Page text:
Robert Allen invites us to think about the wages in Britain on the eve of the Industrial Revolution, juxtaposed against France and India. He does this through a case study of the Spinning Jenny. The Spinning Jenny was a hand powered multi-spindle machine used to spin cotton. What is significant about the “Jenny” is that, as Allen also makes the point, it was not a sophisticated technological invention. Hargreaves, who was responsible for the invention of the Spinning Jenny, is described by Allen as a layman, who did not benefit from State institutions, nor did he form part of the upper class.

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This characterisation of Hargreaves is important because many of the arguments presented to explain why the Industrial Revolution was British, emphasise the political structure of Britain, the culture, and its enlightenment. As I will show later, Kelly speaks of the education of workers having a positive relationship with the skilfulness and quality of their labour.

However, to Allen, all these factors, that is good laws, good schools and good culture may have been important, and very well necessary, but, in his assessment, they certainly were not sufficient to propagate the Industrial Revolution.

Allen computes two graphs which are important to his hypothesis. The one graph shows the Spinner’s (women) earnings relative to men’s, over the years preceding and succeeding the advent of the Industrial Revolution. While the other graph develops this data to tell a story of the rate of return of the Jenny, in those respective years.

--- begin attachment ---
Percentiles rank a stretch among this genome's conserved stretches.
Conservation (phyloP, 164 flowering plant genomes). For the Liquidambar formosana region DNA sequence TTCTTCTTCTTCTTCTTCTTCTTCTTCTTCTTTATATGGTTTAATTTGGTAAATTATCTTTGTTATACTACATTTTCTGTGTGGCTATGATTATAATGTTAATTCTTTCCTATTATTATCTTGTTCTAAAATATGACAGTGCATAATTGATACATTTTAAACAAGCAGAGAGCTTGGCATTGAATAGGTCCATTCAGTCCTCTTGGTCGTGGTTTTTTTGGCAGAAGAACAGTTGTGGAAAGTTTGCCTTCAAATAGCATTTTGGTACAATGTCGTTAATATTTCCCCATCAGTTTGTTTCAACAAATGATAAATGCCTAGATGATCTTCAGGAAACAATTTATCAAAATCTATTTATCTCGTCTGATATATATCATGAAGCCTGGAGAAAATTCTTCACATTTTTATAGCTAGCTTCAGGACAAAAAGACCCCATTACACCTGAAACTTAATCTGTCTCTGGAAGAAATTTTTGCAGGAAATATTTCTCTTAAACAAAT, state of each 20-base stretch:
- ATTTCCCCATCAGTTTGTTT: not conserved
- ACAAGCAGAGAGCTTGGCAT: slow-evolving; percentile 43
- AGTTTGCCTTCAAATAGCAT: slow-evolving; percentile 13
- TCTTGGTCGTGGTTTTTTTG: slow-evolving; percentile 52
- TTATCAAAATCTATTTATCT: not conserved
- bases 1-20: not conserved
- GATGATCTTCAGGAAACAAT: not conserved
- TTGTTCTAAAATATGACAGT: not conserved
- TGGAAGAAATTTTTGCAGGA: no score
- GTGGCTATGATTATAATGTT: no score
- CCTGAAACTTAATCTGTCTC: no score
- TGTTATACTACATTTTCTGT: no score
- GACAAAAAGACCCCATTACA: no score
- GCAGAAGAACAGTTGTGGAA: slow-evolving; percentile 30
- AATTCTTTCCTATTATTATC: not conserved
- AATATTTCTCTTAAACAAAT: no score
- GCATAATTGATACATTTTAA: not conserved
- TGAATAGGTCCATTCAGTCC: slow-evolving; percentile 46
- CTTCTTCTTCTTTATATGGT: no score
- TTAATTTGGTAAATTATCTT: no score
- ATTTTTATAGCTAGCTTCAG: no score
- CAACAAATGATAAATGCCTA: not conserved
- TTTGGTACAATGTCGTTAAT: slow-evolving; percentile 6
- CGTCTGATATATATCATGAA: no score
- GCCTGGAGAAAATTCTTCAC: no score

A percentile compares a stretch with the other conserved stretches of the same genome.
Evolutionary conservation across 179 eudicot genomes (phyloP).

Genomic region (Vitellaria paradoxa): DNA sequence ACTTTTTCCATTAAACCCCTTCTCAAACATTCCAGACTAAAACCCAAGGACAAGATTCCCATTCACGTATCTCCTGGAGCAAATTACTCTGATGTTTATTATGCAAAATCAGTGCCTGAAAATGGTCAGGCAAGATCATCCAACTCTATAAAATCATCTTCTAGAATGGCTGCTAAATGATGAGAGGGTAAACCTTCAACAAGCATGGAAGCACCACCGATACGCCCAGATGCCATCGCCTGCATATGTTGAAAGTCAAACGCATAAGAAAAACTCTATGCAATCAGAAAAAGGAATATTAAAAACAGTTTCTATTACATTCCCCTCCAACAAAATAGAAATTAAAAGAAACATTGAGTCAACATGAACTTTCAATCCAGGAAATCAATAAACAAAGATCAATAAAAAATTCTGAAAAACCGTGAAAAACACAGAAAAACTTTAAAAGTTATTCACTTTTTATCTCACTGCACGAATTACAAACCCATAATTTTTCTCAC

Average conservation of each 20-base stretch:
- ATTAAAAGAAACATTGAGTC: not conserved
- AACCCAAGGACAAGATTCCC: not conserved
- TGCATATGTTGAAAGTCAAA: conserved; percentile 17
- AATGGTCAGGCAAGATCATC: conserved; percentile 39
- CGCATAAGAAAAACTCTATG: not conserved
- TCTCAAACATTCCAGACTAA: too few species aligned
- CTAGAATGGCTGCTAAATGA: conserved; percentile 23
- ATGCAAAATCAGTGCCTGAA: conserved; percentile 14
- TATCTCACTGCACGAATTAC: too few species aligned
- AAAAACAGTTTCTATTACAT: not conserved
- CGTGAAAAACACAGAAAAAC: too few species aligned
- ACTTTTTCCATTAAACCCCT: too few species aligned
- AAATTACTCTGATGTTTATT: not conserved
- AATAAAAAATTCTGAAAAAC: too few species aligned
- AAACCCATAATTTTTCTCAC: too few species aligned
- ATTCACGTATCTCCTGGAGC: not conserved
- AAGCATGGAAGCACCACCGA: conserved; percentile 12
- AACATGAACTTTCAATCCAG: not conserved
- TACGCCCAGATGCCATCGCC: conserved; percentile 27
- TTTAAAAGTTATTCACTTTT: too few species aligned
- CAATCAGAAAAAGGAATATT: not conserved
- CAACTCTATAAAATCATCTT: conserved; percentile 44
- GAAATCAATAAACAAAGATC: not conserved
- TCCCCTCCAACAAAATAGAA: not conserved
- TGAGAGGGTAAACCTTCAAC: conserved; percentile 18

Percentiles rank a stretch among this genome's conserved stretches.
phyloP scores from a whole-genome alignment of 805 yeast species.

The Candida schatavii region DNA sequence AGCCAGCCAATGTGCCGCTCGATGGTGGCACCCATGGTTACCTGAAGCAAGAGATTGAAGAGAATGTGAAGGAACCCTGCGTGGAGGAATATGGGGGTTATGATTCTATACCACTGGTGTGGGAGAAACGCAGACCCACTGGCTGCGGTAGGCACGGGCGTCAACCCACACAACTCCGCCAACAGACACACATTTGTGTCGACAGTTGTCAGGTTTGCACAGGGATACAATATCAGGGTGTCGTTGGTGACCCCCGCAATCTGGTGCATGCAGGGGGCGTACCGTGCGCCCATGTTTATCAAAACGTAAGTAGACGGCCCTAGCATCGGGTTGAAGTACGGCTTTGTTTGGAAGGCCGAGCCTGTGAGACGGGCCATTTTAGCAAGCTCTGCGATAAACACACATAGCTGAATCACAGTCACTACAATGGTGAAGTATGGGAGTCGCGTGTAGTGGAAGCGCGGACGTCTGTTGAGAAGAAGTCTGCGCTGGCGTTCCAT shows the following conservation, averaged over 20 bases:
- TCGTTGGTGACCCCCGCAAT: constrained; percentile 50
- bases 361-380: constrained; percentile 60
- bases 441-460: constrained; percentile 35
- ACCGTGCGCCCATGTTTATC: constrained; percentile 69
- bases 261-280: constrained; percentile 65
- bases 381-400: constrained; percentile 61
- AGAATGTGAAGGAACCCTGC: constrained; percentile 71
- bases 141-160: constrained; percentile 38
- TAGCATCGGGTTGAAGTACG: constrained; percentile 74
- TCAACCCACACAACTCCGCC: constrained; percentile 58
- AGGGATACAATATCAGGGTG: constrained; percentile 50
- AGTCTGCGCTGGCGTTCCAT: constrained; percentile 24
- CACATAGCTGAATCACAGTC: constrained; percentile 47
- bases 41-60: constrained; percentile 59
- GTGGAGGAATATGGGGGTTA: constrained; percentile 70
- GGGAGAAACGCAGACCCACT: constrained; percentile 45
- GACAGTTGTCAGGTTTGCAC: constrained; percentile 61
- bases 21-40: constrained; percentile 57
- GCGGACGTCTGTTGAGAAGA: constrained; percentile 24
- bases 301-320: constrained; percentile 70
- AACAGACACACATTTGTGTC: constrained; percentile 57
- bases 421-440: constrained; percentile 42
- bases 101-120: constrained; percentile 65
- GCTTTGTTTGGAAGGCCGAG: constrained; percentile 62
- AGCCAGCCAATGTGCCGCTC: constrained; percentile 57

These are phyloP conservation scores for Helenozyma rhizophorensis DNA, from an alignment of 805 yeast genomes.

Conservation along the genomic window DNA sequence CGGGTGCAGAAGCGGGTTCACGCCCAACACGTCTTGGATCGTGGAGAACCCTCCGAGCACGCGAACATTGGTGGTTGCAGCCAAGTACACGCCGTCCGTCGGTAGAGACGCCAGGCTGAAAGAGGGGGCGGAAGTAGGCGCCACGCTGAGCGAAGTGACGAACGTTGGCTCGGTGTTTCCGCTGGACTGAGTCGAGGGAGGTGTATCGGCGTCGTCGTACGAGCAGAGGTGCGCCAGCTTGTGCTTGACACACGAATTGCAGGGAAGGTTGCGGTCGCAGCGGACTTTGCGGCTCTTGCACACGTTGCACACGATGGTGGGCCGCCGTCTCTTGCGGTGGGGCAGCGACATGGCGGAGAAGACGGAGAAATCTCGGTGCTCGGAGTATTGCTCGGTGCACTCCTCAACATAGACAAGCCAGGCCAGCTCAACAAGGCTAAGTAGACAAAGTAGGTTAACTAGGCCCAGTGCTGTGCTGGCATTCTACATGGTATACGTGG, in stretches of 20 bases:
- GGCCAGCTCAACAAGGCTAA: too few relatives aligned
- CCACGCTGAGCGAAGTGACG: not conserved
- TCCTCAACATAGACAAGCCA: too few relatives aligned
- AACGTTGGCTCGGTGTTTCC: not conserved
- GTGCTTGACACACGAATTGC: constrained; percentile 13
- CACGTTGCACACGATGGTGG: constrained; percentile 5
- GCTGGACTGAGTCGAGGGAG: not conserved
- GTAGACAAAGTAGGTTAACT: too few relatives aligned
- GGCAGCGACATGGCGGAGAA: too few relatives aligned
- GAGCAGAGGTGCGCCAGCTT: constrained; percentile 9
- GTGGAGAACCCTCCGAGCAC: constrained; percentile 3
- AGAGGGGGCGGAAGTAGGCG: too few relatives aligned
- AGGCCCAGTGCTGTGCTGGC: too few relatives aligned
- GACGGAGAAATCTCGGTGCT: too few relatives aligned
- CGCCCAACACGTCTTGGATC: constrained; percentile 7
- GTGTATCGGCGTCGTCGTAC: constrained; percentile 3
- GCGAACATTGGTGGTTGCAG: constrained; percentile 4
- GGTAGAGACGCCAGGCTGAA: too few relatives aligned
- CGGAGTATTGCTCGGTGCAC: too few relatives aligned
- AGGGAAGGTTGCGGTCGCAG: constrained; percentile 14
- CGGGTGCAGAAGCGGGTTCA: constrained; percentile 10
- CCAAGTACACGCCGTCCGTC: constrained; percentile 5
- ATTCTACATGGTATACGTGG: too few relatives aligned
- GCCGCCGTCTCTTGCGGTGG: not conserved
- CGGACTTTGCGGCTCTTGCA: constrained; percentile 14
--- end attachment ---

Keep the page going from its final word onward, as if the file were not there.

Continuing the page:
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What we learn from this data is that there is a directly proportional relationship between the relative wages of Spinners, and the rate of return of the Spinning Jenny. In other words, in the early 16th and 17th century, where the relative wages of Spinners were low, the rate of return for the “Jenny” would also be low.

The implications of this, in the words of Allen, was that it would not have “paid” to develop the Spinning Jenny in the years preceding the Industrial Revolution. The profitability of the Spinning Jenny, or rather the profitability of technological innovation and development at the time, relied largely on what Allen saw as the most crucial factor cost, which was labour.

Due to Britain’s high wage economy relative to the other nations, technological innovation became the most economic logical conclusion, in an attempt to discount production costs.